Standing in line the newest fashion trend – Weatherford Democrat


I read The New York Times fashion story once. Then I read it again. And again. The third time I read it I finally thought I understood what it said.

But I wasn’t completely sure.

That sort of thing used to happen to me when I was in college and I had to take a course on something that made no sense to me. Like biology.

When I was in college my career goals centered around doing something that would allow me to goof off a lot.

Given my career goals, I was pretty sure that I would never need to use what I learned in my biology class once it was over.

So I would read a short chapter in my biology textbook, then I would read it again. And again. Finally, after five or six reads, I would think that I understood what I had read.

As it turns out, sometimes I did and sometimes I didn’t. For those of you who weren’t borderline college students, “sometimes I did and sometimes I didn’t” means “barely getting a ‘C’ in biology.”

So what I’m saying here is that I’m going to attempt to tell you about a Times fashion story using a method in which I barely got a “C.”

I think the reason I barely got a “C” on the story is because it — at least to me — didn’t make sense.

At first I thought the story was about people paying $298 for a jacket and $158 “for a companion shirt stamped with the image of a Richard Prince-inspired cowpoke,” which I thought was sort of stupid.

Then I thought the story was about a new trend among young people in New York City. From what I could tell, after reading the story three times, the new trend among young people in New York City is the trend of standing in line, which I thought was even stupider than paying almost $500 for a jacket and a “companion shirt.”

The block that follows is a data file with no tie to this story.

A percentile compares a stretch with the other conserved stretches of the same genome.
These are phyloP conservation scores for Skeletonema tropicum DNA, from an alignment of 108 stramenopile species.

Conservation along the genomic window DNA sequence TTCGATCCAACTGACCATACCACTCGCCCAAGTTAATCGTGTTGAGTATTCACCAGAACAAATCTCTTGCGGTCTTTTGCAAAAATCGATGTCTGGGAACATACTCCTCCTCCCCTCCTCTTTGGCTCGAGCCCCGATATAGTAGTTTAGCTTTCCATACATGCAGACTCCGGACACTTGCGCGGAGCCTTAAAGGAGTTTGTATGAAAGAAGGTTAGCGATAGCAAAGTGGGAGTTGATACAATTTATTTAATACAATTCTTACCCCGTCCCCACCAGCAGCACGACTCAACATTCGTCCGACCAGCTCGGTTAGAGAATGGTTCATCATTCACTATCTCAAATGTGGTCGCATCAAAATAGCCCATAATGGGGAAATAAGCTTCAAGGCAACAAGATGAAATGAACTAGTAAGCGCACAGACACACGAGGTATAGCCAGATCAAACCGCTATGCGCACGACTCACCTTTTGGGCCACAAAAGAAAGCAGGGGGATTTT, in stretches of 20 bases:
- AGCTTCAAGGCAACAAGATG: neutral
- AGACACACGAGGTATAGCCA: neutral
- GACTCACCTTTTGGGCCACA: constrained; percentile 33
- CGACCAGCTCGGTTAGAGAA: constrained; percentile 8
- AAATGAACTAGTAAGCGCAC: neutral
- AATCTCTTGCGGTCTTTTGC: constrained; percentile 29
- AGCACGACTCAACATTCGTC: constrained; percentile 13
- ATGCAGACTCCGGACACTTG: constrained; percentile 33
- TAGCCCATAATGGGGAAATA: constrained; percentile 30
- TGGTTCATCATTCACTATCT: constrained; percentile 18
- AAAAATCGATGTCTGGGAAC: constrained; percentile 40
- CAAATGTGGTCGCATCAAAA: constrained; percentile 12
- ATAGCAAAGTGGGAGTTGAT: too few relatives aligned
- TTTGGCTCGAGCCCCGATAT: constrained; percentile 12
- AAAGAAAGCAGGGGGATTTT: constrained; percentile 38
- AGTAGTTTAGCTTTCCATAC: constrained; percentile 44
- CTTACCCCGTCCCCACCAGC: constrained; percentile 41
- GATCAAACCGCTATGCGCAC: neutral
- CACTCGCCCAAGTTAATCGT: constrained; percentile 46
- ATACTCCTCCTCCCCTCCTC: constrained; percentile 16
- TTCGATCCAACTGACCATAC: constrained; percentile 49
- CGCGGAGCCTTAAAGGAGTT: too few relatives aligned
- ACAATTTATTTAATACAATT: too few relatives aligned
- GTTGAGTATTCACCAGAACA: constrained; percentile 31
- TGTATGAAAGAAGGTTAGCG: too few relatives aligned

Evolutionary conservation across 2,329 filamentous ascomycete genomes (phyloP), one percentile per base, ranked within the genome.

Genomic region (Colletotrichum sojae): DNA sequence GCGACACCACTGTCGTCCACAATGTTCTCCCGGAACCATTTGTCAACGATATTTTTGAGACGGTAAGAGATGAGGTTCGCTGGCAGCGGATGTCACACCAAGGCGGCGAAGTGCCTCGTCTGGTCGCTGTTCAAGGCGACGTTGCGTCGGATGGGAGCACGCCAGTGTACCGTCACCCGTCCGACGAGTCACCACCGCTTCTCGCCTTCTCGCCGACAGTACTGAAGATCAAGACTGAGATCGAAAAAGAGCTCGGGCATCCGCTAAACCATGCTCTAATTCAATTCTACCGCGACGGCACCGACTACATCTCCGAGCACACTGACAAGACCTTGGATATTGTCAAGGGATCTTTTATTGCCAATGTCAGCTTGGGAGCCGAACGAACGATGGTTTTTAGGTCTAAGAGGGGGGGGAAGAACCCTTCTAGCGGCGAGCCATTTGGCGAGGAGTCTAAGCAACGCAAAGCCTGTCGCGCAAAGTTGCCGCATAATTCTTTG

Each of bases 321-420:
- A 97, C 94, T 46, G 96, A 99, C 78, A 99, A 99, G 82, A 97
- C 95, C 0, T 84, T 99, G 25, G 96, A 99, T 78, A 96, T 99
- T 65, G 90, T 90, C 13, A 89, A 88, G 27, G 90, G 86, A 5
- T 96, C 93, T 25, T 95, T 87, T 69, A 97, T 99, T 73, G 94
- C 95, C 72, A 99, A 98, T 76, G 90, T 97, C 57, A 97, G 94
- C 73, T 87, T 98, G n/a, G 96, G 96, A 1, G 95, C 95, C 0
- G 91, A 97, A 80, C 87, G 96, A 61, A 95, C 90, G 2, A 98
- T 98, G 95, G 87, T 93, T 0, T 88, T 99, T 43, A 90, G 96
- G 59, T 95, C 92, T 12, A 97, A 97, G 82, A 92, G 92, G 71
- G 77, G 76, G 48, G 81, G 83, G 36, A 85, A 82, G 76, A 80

It turns out the story is about both. Apparently young people in New York — and when I say “young people” I mean “adults” — like to stand in line in order to buy the latest overpriced clothing that, in turn, makes them look like someone who would stand in line to buy the latest overpriced clothing.

The New York Times talked to Jeff Carvalho, executive editor of a website called “Highsnobiety,” about the standing-in-line trend.

“The line is the new community,” he said. “When 200 to 300 kids are lining up outside of a store, it’s because they want to be part of something.”

I can see that. Young people always want to be part of something, but if your goal is to want to be part of a line, then you might want to take a second look at your goal-setting process.

Sure, my goal when I was a young person was to goof off, but it wasn’t to goof off while standing in a line.

I mean, I wasn’t completely lazy.

The New York Times spoke to one person described as “a 40-something suede-clad man” who didn’t want to give his name about standing in line.

“I like the exclusiveness of people always seeing me and saying, ‘Wow.’ It’s kind of like being a movie star.”

This is why I had to read the story three times.

But since I’m an old person I probably can’t grasp the joy of standing in line for overpriced clothing, and I understand that.

I just hope none of those people standing in line had to take a biology course in college.

That would really be stupid.


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